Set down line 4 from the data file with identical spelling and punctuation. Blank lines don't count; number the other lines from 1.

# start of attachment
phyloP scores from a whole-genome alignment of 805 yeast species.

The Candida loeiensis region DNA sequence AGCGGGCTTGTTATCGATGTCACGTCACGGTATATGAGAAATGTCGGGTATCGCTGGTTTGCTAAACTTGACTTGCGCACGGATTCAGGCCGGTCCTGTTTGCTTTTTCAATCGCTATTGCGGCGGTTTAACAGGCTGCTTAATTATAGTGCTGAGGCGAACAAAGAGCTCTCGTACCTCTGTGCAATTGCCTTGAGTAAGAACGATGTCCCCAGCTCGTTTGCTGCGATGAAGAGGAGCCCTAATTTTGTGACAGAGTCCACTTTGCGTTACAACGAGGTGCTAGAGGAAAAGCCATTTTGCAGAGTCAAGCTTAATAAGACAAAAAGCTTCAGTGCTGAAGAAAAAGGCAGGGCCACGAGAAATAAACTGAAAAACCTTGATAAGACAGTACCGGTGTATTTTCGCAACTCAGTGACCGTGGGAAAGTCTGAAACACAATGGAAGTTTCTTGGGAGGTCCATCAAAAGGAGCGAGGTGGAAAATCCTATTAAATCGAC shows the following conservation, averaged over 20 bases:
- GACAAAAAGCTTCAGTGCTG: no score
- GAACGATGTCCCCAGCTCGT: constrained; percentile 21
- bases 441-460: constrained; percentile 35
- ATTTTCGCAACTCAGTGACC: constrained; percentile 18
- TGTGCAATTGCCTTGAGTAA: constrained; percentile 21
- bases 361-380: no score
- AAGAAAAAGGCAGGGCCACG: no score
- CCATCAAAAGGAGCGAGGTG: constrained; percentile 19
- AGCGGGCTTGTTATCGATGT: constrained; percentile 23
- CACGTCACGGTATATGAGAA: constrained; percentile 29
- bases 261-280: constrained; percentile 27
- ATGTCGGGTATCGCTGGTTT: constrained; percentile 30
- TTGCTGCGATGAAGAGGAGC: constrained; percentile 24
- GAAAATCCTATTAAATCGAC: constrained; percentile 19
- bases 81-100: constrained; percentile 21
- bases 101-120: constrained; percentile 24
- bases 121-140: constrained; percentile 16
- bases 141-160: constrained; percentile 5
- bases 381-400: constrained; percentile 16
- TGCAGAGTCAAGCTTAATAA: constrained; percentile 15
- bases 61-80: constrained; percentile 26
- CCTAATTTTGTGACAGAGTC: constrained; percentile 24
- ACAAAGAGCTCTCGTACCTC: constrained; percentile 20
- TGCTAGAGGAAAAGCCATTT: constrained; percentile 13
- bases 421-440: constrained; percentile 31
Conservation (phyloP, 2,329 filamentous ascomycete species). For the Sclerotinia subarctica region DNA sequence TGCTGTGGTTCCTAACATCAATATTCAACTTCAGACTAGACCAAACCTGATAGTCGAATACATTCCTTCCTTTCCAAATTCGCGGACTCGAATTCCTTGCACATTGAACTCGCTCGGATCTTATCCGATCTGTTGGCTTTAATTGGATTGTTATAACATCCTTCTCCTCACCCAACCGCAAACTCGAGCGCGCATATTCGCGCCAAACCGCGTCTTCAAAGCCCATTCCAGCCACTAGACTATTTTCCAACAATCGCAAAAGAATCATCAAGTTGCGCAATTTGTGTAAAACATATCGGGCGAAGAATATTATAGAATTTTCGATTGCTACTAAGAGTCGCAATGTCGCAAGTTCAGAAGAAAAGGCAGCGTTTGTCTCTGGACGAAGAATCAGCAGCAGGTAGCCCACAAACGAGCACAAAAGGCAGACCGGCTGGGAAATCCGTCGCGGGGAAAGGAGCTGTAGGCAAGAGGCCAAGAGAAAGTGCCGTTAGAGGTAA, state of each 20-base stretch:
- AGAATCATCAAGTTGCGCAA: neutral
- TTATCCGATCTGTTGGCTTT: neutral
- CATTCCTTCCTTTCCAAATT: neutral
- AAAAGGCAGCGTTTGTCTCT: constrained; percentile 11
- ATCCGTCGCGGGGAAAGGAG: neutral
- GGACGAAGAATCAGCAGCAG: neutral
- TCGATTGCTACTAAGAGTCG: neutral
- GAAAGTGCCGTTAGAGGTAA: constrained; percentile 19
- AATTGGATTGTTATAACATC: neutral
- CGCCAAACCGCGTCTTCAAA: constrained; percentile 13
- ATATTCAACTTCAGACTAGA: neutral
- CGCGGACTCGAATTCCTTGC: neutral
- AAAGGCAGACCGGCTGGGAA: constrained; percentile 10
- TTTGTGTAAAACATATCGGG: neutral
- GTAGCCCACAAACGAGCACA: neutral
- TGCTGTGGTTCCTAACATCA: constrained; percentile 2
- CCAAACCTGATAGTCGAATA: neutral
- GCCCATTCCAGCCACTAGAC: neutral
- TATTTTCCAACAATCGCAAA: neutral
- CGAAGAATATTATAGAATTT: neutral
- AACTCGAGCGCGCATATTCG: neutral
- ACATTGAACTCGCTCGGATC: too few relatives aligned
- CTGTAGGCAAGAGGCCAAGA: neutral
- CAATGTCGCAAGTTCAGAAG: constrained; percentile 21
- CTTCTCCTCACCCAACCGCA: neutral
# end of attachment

- GAACGATGTCCCCAGCTCGT: constrained; percentile 21